Disney Legend Charles Boyer, who accepted a “temporary” job at Disneyland as a portrait sketch artist in fall 1960 and remained there for 39 years, passed away on February 8, 2021 in Ontario, California. He is survived by two children, Bruce and Naomi. His wife, Ellen, preceded him in death. D23 shares Boyer’s story below as they remember his amazing career with Disney.
Boyer had the unique distinction of having been Disneyland’s first full-time artist and eventually was elevated to become Disneyland’s master illustrator. He captured in his work the unique and fanciful spirit of Disney characters and theme park environments.
“You always remember the early days,” Boyer once said of his earliest time at Disneyland. “Mine were very memorable because it was all new. Disneyland was only 5 years old when I started. We had a family atmosphere… the feeling of the park is still carried on by the cast members. I’m proud to be a part of that.”
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Boyer’s art training began with art classes in high school, where he nurtured a love for the beautiful desert landscape. While still a teen, he won first place at the Imperial Valley County Fair and developed a passion for the work of Vincent Van Gogh.
Soon after, he enrolled in courses at Chouinard Art Institute. He received a “working scholarship,” performing double duty as the janitor while attending classes as an art student. Classes in design and cartooning convinced Boyer to consider a commercial art career as an alternative to fine arts.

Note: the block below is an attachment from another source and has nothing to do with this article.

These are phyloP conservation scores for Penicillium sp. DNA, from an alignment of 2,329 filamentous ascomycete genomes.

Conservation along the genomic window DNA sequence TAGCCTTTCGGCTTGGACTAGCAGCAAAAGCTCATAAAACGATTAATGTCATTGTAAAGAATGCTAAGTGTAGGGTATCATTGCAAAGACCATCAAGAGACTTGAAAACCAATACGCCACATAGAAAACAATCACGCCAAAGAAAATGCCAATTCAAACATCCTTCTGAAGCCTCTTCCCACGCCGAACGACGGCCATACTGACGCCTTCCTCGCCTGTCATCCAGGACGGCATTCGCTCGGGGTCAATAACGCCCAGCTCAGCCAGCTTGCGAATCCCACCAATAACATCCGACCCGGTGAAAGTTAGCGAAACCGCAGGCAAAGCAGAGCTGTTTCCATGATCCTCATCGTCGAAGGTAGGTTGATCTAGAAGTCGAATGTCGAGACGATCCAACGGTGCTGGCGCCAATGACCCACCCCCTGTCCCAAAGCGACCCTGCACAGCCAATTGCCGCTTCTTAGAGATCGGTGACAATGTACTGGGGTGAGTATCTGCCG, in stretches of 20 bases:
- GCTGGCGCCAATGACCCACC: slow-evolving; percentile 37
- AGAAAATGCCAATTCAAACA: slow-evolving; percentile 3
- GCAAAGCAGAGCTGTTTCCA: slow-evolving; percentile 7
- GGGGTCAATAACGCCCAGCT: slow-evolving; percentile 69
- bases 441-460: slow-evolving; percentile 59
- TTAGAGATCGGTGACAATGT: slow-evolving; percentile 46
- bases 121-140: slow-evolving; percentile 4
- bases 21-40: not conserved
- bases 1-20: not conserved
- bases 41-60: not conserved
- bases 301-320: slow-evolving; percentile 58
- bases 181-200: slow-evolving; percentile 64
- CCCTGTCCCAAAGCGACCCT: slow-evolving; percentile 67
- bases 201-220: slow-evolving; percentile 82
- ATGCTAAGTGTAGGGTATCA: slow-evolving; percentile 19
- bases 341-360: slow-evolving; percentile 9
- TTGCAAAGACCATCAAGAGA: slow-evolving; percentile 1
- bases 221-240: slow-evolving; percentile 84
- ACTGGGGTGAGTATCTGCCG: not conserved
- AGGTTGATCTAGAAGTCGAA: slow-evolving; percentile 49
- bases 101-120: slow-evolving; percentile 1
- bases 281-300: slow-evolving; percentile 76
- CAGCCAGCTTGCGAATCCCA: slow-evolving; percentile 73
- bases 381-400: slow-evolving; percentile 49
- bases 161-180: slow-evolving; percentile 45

Six months after beginning work at Disneyland, he joined the marketing and advertising art department as an illustrator. “We did everything—design, production, illustration,” he once said. During his 39 years with Disneyland, Boyer produced nearly 50 collectible lithographs, as well as a diverse range of artwork for magazine covers, brochures, and flyers—even Company-commissioned oil portraits for retiring employees. He worked in all media, including pastels, oils, watercolors, gouache, acrylics, pencil, and ink. He created such well-loved pieces as “Partners,” a 1981 painting of Walt Disney hand in hand with Mickey Mouse (shown in a different pose from the later “Partners” statue seen at Disneyland), and “Triple Self-Portrait,” the 1978 work based on Norman Rockwell’s similarly titled painting, featuring Walt Disney looking into a mirror and painting a portrait of Mickey Mouse.
“I know people can do things that they like,” he once remembered. “I wasn’t very good when I came out of school. I spent 40 years at this getting good.”
On his retirement in 1999, the artist reflected, “I’ve worked with such great people. My wife used to ask if I was actually getting any work done, because I was having so much fun.”